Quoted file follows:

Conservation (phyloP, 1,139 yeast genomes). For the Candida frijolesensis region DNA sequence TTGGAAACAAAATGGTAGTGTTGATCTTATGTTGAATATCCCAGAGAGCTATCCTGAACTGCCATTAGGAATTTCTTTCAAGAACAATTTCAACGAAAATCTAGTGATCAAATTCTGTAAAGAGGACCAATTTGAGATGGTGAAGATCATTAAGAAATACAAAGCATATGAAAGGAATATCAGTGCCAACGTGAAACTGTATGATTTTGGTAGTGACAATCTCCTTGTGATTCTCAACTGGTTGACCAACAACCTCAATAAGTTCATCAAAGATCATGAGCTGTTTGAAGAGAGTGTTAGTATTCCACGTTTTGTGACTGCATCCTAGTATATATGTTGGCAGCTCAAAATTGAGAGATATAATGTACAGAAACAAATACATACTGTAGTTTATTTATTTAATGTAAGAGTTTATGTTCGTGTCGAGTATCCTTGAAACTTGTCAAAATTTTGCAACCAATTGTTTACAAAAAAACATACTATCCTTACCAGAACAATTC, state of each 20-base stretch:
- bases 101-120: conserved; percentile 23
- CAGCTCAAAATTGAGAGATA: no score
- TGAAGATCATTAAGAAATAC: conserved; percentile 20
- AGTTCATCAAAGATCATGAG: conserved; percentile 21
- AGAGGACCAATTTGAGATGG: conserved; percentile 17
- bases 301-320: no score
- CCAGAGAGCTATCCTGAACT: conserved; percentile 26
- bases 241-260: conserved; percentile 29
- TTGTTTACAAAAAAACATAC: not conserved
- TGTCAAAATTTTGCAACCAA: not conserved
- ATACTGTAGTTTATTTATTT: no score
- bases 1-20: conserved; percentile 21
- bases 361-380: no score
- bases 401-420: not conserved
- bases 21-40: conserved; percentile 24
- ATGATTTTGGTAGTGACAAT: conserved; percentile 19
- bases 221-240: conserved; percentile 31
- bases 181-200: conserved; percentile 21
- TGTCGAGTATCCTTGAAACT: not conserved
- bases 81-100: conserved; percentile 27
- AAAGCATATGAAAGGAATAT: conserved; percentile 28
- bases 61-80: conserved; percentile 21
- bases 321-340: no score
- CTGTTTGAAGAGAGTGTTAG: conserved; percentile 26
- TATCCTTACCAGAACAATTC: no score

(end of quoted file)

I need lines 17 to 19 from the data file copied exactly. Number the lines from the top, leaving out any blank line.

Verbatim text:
- ATGATTTTGGTAGTGACAAT: conserved; percentile 19
- bases 221-240: conserved; percentile 31
- bases 181-200: conserved; percentile 21